Legionnaires pursue medals owed to vets

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Legionnaires pursue medals owed to vets
John Elskamp (left) shares in Willard B. Hinnant's ceremony where he received his overdue Bronze Star medal.

It took nearly 70 years for retired Army Staff Sgt. Willard B. Hinnant from Selma, N.C., to be awarded the Bronze Star medal – a recognition he earned for his acts of bravery during World War II but never received. Hinnant, like many other veterans, would still be waiting to receive earned military honors if it wasn’t for the Veterans Legacy Foundation and its special group of volunteers: Legionnaires. 

The non-profit Veterans Legacy Foundation, located in Cameron, N.C., was founded in 2010 by John Elskamp, a retired Air Force veteran and member of American Legion Post 28 in Lillington, N.C. Elskamp founded the organization in effort to conduct what congressional aides and veteran agencies no longer have time for – tracking down overdue medals to veterans from World War I to post Desert Storm.

“It’s rewarding when we help veterans get the recognition that they’re owed,” said Elskamp. “All of the people that work with me are just as passionate as I am about helping our veterans.”

The ability to  pursue awards owed to veterans isn’t foreign to Elskamp; that was his job while on active duty, and his passion for it hasn’t resided. Now, Elskamp and his colleagues, which consist of around 10 volunteers, wear many hats when it comes to tracking down the medals. They are detectives looking for platoon leaders and commanding officers; researchers pouring through old historical files; and fundraisers seeking state and federal grants, a well as charitable donations. The group offers their services free of charge because they understand the value of leaving behind a legacy.

“What I did in the military is important to me and my family, and earning a medal is something you want to leave behind,” Elskamp said. “This is why the group is called Veterans Legacy.”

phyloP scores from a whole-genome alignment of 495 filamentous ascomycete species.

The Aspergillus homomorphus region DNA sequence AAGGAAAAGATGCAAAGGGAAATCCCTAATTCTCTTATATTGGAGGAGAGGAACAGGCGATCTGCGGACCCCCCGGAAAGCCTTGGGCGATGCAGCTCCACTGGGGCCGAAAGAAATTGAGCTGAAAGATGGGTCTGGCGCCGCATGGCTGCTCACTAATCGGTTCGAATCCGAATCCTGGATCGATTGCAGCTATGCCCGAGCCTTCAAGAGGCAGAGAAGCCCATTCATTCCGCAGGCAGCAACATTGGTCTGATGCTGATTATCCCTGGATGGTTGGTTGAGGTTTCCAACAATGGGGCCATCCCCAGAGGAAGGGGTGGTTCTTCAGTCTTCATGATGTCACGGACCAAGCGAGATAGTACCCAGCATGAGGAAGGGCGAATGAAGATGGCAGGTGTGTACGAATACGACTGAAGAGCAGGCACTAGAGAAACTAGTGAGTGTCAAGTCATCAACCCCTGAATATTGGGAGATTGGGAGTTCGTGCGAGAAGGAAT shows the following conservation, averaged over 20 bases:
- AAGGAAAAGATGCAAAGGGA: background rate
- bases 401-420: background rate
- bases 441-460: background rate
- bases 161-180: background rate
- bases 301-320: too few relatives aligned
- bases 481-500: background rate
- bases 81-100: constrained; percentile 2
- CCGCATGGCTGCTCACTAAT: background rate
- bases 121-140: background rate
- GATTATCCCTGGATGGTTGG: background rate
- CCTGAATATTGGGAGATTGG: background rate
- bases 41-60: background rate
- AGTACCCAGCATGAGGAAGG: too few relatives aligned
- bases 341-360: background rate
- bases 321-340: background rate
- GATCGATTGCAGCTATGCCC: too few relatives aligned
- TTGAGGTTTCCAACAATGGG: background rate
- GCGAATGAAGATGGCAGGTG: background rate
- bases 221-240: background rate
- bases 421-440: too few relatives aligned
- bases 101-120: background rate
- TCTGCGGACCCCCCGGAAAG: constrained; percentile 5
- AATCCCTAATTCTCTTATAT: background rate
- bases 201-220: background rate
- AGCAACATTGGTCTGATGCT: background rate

Since it’s establishment, the foundation has given overdue recognition to nearly 35 veterans in several North Carolina counties, and currently has 80 active cases. Each case can take anywhere from 30 to 40 days to complete, or up to several years for the more difficult ones. And more importantly, an official ceremony is hosted when a veteran is awarded for his or her heroism.

The foundation seeks ceremonial support from the local National Guard. They will ask National Guard members to attend the ceremony and even send a one-star general, or another servicemember of higher rank, to present the award(s) to the veteran. For Hinnant, the Bronze Star medal was pinned to his suit on the steps of the Johnston County Courthouse in Selma where an audience of family, friends, Legionnaires and Legion Riders applauded in excitement.

“We haven’t been forgotten,” Hinnant said. “That’s the big thing really.”

As word of the Veterans Legacy Foundation’s success continues to rapidly spread, resulting in other states contacting the group for assistance, Elskamp said the foundation’s goal is to expand outside of North Carolina in hopes of giving more veterans the recognition they deserve.

Visit the Veterans Legacy Foundation’s Facebook page to see many of the veterans who have been honored for their service thanks to the volunteer efforts of Legionnaires.

 

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